13. Reactions-Planned and Unplanned
14. Both Design and Operation Could Have Been Better
15. Accidents in Other Industries
16. Accident Investigation - Missed Opportunities

“As is his style the examples chosen by Trevor are clear and succinctly written
with some
deep feelings. I (the reviewer) have first- and second-hand knowledge of a number
of the
events and I also feel the disappointment of realising that not much has changed.
incident that is described on pages 51 and 52 could have occurred on a similar
plant on the
same Works about 15 years previously during the initial commissioning. The
symptoms (but
not the background) were identical; there was a fault on the level controller and the
generated by the 'common cause' of the fluid properties. I was the Professional
during the first incident and, like the second incident, I had been working 12-hour
shifts. In the
first event the plant was put on hold, the incident resolved and the start up
proceeded safely.
Surely this incident was in the Works memory banks? Why had it been forgotten?
reason is that the second group had adopted a more remote attitude to the
operation of the
plant and were less inclined to be steeped in the day-to-day detail that was the
norm for the
previous group. Was this a culture change (as well as a change in organisation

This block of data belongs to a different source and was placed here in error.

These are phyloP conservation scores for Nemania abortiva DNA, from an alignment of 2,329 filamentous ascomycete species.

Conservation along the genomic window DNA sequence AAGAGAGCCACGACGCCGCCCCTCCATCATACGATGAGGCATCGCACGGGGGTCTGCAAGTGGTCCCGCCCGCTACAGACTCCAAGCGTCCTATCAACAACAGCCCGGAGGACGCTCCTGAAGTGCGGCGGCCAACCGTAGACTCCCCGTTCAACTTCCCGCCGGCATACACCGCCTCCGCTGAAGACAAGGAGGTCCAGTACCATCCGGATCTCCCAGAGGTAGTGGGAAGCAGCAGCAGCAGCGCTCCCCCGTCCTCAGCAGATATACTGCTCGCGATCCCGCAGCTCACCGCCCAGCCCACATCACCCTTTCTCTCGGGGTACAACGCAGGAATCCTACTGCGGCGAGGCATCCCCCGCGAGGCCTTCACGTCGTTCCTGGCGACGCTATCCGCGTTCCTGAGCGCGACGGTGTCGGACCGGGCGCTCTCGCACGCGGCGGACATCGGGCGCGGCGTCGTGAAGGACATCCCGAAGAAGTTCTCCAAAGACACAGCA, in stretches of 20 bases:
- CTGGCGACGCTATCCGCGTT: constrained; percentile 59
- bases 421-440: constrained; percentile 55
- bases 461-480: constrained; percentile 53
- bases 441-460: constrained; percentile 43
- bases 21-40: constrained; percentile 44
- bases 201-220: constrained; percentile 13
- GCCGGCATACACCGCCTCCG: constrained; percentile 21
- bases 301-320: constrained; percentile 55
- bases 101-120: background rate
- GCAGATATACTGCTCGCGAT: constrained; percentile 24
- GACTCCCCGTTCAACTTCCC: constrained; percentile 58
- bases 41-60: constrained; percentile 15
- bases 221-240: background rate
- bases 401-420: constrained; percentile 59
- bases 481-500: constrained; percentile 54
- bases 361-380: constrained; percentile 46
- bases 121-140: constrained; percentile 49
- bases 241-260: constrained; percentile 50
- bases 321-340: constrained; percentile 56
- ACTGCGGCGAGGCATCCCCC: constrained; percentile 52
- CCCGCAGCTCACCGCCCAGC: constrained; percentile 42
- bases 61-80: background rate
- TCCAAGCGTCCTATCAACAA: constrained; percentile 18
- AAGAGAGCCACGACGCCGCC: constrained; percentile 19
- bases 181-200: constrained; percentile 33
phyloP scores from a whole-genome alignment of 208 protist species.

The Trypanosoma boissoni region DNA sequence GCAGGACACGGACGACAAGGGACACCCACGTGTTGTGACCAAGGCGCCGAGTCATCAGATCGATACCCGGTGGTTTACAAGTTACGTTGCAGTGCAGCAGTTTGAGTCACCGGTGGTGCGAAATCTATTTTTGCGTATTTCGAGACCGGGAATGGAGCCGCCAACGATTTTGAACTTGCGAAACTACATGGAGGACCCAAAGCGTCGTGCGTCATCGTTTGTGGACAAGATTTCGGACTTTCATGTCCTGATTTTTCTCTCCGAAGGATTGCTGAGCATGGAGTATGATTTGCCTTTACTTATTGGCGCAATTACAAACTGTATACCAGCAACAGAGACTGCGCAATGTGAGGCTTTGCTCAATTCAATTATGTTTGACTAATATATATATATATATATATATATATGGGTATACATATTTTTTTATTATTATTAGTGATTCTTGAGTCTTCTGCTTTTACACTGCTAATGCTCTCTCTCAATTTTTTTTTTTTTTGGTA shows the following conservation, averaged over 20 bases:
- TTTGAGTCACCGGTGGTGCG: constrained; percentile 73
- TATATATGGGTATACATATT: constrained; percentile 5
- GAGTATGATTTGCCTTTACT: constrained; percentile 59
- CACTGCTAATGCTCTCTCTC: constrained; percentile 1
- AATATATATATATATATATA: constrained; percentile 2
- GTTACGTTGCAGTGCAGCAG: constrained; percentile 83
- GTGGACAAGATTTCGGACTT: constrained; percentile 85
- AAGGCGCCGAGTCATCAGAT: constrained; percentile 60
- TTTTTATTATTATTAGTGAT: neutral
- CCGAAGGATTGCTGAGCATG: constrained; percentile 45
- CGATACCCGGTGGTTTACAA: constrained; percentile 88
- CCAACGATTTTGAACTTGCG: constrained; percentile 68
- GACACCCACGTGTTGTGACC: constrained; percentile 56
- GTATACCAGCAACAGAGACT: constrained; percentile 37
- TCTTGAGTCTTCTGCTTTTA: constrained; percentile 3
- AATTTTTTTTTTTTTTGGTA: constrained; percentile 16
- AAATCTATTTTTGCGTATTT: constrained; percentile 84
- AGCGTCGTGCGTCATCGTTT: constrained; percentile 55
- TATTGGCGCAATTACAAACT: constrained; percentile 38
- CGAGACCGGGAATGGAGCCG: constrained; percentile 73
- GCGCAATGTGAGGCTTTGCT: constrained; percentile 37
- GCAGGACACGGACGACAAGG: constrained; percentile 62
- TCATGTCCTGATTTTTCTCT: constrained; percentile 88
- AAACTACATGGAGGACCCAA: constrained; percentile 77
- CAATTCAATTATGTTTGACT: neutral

where the
Shift Manager had become a demigod) or was it a form of arrogance? (At least the
stack from my plant replaced the damaged flare stack and is still in use on the
second plant!)

“It would be wrong to take up other incidents recorded; however many of them have
measure of ‘deja vu.’ Many of the incidents may appear to have been the result of
stupid (but
not intentionally so) mistakes. Maybe they were but those involved were intelligent
and the events did occur and in some form or other they are still occurring today.
Trevor has
reminded us all of this once again. The Piper Alpha Disaster in 1988 (not included)
had a
very similar background and build-up to an incident that occurred in 1966. There
was a shift
hand-over, a weakness in the permit system, problems with pump isolations, an
isolation valve that did not close and finally persons were trapped and died. The